On 24 December 1941 the resistance groups representing the various prisoner factions met in block 45 and agreed to cooperate. Fleming writes that it has not been possible to track Pilecki's early intelligence from the camp. Pilecki compiled two reports after he escaped in April 1943; the second, Raport W, detailed his life in Auschwitz I and estimated that 1.5 million people, mostly Jews, had been killed.[203] On 1 July 1942, the Polish Fortnightly Review published a report describing Birkenau, writing that "prisoners call this supplementary camp 'Paradisal', presumably because there is only one road, leading to Paradise". Reporting that inmates were being killed "through excessive work, torture and medical means", it noted the gassing of the Soviet prisoners of war and Polish inmates in Auschwitz I in September 1941, the first gassing in the camp. It said: "It is estimated that the Oswiecim camp can accommodate fifteen thousand prisoners, but as they die on a mass scale there is always room for new arrivals."[204]
New arrivals to the Auschwitz camp complex were immediately sorted into two groups, those on the left and those on the right.  The few in the right-hand group would be sent to one of the various camps within Auschwitz to become forced labourers.  The remaining majority were sent to Birkenau, otherwise known as Auschwitz II, where they were gassed and cremated.  Birkenau, the death camp of Auschwitz, was also one of the few places where, historians confirm, music regularly accompanied selections and mass murder.  Former inmate Erika Rothschild remembered this macabre accompaniment:
In late January 1945, SS and police officials forced 4,000 prisoners to evacuate Blechhammer on foot. Blechhammer was a subcamp of Auschwitz-Monowitz. The SS murdered about 800 prisoners during the march to the Gross-Rosen concentration camp. SS officials also killed as many as 200 prisoners left behind in Blechhammer as a result of illness or unsuccessful attempts to hide. After a brief delay, the SS transported around 3,000 Blechhammer prisoners from Gross-Rosen to the Buchenwald concentration camp in Germany.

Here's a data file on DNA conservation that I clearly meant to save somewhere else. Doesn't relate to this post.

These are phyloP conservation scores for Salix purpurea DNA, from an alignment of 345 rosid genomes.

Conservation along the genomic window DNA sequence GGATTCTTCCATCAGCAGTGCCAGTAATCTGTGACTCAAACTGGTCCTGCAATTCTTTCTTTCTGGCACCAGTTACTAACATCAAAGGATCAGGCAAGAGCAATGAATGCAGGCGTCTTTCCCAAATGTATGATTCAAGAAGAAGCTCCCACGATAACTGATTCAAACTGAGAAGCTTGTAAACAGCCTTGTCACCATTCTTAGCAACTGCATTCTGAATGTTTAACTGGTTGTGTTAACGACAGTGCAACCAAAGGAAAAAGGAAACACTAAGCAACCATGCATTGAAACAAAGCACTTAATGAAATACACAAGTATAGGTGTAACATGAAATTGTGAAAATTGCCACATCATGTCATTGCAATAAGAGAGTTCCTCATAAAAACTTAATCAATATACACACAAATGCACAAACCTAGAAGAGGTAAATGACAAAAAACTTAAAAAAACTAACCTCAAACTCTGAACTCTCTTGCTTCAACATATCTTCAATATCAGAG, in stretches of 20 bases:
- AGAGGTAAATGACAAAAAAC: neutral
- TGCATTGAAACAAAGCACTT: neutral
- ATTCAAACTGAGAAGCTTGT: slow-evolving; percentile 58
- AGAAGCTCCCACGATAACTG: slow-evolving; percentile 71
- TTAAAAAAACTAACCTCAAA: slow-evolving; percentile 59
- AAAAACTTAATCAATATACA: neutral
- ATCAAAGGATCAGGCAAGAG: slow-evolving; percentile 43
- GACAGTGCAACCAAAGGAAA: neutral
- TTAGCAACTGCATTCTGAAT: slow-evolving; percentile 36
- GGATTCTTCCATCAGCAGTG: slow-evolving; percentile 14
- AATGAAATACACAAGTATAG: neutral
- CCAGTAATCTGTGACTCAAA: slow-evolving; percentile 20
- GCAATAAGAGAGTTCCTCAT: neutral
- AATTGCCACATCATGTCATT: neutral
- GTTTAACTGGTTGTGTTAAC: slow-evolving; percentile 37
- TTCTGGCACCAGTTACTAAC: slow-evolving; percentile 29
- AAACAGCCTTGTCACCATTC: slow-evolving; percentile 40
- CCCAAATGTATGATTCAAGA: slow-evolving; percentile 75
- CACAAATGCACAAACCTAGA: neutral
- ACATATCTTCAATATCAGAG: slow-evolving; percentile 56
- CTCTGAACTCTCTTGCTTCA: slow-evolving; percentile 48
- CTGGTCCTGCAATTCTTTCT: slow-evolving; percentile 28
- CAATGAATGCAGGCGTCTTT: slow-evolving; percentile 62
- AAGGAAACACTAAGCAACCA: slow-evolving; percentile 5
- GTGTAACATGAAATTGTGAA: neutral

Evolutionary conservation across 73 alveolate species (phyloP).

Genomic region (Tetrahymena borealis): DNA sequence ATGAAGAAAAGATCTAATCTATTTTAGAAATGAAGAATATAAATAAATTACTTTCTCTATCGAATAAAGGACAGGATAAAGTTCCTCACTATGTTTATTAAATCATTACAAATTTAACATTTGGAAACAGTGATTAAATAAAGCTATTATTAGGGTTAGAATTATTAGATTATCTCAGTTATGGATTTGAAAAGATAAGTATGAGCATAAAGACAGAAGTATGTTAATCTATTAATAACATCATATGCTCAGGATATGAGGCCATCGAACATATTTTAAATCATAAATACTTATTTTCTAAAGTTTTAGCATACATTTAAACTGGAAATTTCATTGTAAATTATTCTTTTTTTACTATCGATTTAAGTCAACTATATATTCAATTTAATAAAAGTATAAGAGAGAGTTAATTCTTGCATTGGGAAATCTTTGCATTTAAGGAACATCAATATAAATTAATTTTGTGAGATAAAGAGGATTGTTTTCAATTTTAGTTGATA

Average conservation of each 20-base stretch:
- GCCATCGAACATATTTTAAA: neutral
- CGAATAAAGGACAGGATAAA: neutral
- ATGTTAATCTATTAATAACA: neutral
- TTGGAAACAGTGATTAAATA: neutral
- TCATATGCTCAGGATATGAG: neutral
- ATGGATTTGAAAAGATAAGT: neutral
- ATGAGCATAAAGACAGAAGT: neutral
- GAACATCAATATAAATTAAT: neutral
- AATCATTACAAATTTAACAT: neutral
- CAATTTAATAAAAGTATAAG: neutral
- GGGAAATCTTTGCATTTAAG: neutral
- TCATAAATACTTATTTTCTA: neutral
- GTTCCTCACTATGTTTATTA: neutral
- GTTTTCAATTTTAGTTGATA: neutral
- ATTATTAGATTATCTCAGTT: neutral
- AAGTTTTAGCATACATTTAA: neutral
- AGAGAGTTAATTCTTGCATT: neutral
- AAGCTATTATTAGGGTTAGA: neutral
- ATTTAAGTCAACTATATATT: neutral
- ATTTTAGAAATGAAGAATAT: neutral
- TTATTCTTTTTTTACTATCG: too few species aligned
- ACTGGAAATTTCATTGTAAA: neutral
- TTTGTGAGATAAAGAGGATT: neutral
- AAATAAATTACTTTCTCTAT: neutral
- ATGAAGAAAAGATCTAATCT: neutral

The Holocaust was the systematic, bureaucratic, state-sponsored persecution and murder of six million Jews by the Nazi regime and its collaborators. Holocaust is a word of Greek origin meaning "sacrifice by fire." The Nazis, who came to power in Germany in January 1933, believed that Germans were "racially superior" and that the Jews, deemed "inferior," were an alien threat to the so-called German racial community.
Never one to miss a chance to make money, he marched into Poland on the heels of the SS. He dived headfirst into the black-market and the underworld and soon made friends with the local Gestapo bigwigs, softening them up with women, money and illicit booze. His newfound connections helped him acquire a factory which he ran with the cheapest labor around: Jewish.